P is for Pride


Texture by Dustin Schmieding/Subtle Blue Grunge 01

Listed as of the seven deadly sins, pride is a tricky little devil. Pride can have more than one meaning, so is it a vice or a virtue?

What about if:
I’m proud of my kids’ accomplishments?
I take pride in doing my job to the best of my ability?
I feel national pride in living in a country that embraces freedom?

All good things.

So why does Proverbs warn against pride? I think the clue lies in the second part of the passage.

Haughty:  adj ˈhȯ-tē, ˈhä- blatantly and disdainfully proud; arrogantly superior; scornfully and condescendingly proud.

When we’re filled with this type of pompous pride, we’re impressed with our own accomplishments, and have a misplaced sense of importance when comparing ourselves to others. This form of self-idolatry and self-righteousness causes us to place ourselves high upon a pedestle so it’s much easier to look down upon others and find fault in what they do. And, when we’re up on that pedestal, we tend to think we’re always right and no one is justified in pointing out our faults or telling us what to do. Heck, when we’re up that high, we’re so lightheaded, we have trouble focusing on our own faults.

How can we have healthy, positive relationships when we think we’re better than others? Many an argument has pride as its root cause because we simply cannot stand to be wrong. Haughty pride is the first cousin of hate, greed, prejudice, unforgiveness, gossip and envy. When we’re prideful, it’s impossible to be humble.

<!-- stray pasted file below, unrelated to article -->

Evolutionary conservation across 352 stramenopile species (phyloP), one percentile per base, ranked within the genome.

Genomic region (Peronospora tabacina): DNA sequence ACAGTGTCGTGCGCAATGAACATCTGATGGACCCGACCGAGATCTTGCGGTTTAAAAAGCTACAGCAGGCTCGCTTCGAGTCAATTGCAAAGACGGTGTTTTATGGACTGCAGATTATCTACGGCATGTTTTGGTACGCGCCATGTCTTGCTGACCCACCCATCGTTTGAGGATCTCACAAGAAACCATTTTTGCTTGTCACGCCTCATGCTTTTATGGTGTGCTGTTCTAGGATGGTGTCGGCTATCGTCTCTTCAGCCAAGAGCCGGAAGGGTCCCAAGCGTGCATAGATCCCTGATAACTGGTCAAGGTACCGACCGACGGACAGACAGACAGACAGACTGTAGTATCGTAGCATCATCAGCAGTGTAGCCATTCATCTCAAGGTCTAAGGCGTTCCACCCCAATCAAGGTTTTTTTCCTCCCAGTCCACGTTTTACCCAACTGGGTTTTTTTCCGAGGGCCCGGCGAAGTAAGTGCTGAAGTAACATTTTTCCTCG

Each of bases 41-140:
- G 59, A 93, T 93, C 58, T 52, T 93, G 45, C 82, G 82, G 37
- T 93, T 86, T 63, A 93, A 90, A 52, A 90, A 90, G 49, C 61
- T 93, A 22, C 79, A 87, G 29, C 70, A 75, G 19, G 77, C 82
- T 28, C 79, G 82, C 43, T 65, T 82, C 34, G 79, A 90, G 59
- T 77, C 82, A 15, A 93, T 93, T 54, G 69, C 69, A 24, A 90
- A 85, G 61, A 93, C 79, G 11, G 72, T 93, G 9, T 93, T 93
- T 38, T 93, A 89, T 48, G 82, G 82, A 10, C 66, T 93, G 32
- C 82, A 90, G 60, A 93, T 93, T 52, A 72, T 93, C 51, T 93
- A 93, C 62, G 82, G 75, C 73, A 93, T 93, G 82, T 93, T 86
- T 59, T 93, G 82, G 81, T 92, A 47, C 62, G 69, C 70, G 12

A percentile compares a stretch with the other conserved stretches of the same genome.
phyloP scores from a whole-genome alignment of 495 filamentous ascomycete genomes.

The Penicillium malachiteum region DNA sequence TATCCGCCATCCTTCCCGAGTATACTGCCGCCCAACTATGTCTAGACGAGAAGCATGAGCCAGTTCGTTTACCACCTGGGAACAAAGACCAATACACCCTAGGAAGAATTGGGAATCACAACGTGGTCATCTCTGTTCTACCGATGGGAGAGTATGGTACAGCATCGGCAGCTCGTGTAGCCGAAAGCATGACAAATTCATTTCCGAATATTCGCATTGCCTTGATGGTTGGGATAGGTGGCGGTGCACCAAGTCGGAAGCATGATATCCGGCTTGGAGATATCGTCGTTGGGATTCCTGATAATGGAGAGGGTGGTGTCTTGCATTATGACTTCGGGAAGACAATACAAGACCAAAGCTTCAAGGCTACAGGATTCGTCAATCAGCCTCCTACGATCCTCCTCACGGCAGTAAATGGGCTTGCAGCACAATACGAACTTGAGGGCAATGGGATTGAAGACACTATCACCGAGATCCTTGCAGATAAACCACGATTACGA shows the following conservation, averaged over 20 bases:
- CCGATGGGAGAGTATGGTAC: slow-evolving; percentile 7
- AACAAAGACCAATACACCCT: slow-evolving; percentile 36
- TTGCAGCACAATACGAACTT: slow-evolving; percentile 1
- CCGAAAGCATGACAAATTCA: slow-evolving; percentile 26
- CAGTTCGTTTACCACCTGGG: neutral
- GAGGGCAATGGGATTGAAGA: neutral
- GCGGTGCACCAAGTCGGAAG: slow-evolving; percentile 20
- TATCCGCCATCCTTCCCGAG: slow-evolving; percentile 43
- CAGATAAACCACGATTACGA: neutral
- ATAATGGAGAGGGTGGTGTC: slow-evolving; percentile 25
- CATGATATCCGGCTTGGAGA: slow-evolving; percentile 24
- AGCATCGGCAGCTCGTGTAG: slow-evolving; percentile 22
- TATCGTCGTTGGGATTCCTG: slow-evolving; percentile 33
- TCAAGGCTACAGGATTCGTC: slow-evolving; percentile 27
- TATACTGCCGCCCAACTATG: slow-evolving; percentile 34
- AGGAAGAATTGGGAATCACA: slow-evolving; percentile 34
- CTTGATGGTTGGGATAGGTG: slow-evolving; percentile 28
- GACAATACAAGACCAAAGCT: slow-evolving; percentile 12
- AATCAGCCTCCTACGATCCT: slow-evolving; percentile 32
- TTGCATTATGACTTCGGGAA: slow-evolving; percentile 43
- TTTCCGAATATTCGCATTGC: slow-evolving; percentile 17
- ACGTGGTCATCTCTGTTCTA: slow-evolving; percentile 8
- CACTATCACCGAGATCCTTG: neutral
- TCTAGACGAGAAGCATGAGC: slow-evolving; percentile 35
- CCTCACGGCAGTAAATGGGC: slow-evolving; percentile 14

I think Jesus sums it up best with this parable:

The Pharisee stood by himself and prayed, “God, I thank you that I am not like other people—robbers, evildoers, adulterers—or even like this tax collector. I fast twice a week and give a tenth of all I get.” 
But the tax collector stood at a distance. He would not even look up to heaven, but beat his breast and said, “God, have mercy on me, a sinner.”

I tell you that this man, rather than the other, went home justified before God. For all those who exalt themselves will be humbled, and those who humble themselves will be exalted. (Luke 18:11-14)

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8 thoughts on “P is for Pride

  1. I always see pride in the same way, nothing to do with being proud of yourself or of something you have accomplished but has seeing yourself better than someone else

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  2. I’ve been wary of all sorts of pride – Pride goeth before the Fall – and it tends to include too much nationalism, whereby a people cast a blind eye (a 2 by 4 is stuck there) on their own shortcomings, yet point out the speck in the eyes of others.

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  3. It is a balancing act between confidence and pride. Using prayer to ensure that I am not acting out of pride is a regular on my list.

    Good work Lisa in explaining Biblically what is meant in the word “pride.”

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  4. It is important to know the difference between “good” pride and “evil” pride. The same could be said for humility…which can be pride turned inside out. Well put, Lisa!

    Leslie
    abcw team

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